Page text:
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There's Another Shortage of Sparkling Water Across the U.S.

Texas is seeing a low supply, as are other areas.

Out of all the shortages grocery shoppers have dealt with in the last two years—like meat, toilet paper, cleaning supplies, pumpkin puree, pasta, baby formula, and more—only a few have come up again and again. Unfortunately, for those in one of the largest states in the U.S., stock of one type of sparkling water has gone missing once more.

Glass bottles have been hard to find for many manufacturers, including winemakers, and even Coca-Cola. The company owns the Topo Chico brand and admits that there are "tight supply challenges" in Texas right now thanks to a time cap on water usage in the town of Monterrey in Mexico where the seltzer water is sourced and bottled, according to Market Realist. Right now the area is experiencing extreme temperatures, a lack of rain, and a devastating drought.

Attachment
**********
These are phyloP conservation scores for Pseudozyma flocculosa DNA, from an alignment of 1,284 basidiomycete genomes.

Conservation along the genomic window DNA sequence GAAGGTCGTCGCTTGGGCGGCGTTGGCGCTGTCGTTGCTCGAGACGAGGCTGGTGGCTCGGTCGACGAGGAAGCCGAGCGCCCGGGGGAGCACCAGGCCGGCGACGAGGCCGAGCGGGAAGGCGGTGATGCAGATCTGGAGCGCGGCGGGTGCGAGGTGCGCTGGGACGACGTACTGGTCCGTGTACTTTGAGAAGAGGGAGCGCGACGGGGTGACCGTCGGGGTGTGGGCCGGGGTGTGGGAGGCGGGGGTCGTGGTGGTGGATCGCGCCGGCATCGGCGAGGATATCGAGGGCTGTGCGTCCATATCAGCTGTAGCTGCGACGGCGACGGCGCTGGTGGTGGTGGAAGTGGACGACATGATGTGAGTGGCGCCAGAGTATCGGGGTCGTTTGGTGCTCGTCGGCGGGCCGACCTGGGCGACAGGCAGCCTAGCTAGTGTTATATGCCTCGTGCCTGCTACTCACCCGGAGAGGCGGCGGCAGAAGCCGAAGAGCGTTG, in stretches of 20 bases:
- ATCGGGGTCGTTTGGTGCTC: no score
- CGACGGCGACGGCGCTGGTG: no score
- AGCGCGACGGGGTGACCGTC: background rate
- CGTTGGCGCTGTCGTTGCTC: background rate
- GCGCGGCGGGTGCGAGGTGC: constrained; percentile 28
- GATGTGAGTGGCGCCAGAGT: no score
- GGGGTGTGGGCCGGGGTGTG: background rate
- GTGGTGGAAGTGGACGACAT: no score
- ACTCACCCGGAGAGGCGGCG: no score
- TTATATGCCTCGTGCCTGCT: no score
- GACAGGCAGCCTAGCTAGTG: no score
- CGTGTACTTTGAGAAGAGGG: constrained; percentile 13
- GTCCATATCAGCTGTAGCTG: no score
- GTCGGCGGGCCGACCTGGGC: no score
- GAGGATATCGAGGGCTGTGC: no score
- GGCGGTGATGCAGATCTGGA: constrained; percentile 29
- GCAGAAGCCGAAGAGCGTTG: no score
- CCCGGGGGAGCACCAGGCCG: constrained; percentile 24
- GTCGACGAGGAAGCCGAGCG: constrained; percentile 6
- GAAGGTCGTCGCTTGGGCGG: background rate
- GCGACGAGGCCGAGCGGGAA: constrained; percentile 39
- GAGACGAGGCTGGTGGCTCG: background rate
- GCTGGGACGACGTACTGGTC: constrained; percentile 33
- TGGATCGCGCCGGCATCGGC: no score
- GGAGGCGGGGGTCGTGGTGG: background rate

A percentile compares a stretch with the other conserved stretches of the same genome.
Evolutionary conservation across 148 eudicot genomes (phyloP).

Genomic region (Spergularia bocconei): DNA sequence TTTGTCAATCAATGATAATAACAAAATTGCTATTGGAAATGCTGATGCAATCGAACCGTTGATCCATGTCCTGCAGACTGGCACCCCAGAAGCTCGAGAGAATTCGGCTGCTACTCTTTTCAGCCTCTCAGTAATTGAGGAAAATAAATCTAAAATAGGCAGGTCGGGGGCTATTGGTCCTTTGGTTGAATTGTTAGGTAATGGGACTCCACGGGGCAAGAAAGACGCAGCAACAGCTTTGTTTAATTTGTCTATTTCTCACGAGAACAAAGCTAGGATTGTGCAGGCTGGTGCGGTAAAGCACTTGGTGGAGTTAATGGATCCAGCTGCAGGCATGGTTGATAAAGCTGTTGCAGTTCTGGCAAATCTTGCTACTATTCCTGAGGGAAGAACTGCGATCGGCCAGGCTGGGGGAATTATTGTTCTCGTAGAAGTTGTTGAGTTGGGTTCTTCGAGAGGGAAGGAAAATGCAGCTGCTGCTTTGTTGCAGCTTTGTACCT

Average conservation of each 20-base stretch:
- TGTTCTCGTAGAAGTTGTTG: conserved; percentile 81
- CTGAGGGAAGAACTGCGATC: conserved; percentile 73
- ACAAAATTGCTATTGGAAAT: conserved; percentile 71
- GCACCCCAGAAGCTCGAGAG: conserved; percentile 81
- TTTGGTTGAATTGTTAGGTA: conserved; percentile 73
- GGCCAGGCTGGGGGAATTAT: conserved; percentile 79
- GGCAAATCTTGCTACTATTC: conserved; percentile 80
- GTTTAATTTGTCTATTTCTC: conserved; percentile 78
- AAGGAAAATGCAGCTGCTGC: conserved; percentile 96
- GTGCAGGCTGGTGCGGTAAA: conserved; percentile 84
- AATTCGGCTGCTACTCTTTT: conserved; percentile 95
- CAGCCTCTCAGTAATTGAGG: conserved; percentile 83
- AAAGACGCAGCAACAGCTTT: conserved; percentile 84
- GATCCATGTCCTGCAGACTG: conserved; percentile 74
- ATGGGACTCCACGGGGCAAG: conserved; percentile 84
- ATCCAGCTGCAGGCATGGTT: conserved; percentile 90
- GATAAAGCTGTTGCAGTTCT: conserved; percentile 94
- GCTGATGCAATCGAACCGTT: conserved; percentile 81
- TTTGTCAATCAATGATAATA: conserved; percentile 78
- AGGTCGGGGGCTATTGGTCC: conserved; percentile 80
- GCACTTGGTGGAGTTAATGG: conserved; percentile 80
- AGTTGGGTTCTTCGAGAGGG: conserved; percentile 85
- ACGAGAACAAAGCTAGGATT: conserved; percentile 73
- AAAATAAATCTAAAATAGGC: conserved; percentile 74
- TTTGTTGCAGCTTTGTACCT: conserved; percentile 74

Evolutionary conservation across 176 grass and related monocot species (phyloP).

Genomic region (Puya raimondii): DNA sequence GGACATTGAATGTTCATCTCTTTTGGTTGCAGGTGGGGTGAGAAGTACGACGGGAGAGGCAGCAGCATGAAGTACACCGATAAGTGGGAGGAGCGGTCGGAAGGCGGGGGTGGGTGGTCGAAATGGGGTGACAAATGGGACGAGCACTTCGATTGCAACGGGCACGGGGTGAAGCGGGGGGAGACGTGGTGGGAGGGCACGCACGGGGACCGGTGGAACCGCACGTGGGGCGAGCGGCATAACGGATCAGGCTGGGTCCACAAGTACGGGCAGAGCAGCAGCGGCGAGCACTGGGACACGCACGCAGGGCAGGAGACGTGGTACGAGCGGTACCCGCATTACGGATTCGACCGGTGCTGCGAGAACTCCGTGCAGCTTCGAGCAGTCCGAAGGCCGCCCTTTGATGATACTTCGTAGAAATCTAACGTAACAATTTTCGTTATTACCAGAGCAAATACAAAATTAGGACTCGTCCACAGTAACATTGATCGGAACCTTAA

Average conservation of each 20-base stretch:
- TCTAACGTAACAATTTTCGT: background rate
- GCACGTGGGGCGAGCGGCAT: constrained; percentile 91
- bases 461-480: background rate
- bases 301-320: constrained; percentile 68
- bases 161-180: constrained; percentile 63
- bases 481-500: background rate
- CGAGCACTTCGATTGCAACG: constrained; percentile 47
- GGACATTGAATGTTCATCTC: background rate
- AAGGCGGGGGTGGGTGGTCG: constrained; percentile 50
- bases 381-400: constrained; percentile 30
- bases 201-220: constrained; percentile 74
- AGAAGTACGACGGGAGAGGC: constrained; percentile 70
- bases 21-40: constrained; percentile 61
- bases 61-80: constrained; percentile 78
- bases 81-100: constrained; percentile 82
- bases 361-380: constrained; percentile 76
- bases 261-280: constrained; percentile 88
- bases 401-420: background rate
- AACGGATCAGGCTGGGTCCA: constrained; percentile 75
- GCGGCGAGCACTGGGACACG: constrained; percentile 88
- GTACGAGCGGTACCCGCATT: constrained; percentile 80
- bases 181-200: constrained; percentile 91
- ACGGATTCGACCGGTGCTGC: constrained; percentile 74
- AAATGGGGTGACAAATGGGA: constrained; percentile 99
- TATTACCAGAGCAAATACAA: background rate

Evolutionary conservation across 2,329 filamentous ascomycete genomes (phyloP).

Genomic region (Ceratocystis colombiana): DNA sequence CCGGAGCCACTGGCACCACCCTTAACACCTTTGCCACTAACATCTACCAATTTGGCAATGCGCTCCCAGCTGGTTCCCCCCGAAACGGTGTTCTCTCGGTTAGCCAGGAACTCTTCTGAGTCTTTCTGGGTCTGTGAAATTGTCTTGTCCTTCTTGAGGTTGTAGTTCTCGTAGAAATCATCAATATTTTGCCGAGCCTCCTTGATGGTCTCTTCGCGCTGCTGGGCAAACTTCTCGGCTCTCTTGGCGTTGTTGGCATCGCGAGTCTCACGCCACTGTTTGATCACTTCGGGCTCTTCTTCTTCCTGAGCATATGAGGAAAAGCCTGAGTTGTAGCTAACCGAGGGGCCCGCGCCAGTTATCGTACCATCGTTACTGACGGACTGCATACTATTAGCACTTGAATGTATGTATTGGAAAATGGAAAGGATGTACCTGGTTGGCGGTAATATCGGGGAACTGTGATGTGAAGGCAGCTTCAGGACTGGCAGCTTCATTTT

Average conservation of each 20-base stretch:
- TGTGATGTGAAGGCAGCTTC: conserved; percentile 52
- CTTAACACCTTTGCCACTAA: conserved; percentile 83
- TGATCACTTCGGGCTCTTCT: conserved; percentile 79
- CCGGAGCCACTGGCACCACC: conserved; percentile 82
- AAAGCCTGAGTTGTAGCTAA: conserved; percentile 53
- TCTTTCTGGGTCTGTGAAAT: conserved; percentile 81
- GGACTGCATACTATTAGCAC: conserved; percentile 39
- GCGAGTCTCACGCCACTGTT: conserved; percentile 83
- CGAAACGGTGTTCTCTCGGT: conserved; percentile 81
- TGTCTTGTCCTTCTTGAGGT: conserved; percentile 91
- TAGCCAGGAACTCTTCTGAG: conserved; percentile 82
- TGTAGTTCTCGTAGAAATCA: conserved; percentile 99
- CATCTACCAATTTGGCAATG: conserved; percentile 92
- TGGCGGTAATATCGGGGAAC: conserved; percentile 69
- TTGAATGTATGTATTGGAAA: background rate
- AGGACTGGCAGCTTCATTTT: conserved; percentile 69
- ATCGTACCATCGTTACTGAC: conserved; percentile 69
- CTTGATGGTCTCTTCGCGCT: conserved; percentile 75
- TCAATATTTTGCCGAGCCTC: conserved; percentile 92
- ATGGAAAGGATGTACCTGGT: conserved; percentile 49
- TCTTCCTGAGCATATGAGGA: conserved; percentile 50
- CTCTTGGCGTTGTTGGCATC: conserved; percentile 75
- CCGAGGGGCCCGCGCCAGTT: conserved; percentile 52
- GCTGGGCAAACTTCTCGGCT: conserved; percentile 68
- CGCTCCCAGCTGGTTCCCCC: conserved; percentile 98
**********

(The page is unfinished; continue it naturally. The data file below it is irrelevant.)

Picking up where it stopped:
The Major Months-Long Shortage of This Is Getting Worse

Although reports are signaling in on Texas, some social media chatter is hinting that it might be more widespread than initially thought. One Twitter user says they can't find a bottle in Kansas City, while another says it is missing in Chicago and another echoes this but for Denver.

One Reddit Topo Chico fan says they "found a hidden stash and scooped them" in mid-July before it was too late.

Coca-Cola says it would appreciate consumers' patience as it works to get the beloved seltzer water back on shelves.

No information about any other seltzer shortages is known, so until Monterrey's industrial industry gets back up and running. In the meantime, shoppers in Texas and other regions of the country may have to select another brand to quench their thirst—or another type of fizzy H2O. Luckily we've compiled a list of the real difference between seltzer, club soda, and sparkling water so you can pick which one is best for you.

Amanda McDonald
Amanda has a master's degree in journalism from Northwestern University and a bachelor's degree in digital journalism from Loyola University Chicago. Read more about Amanda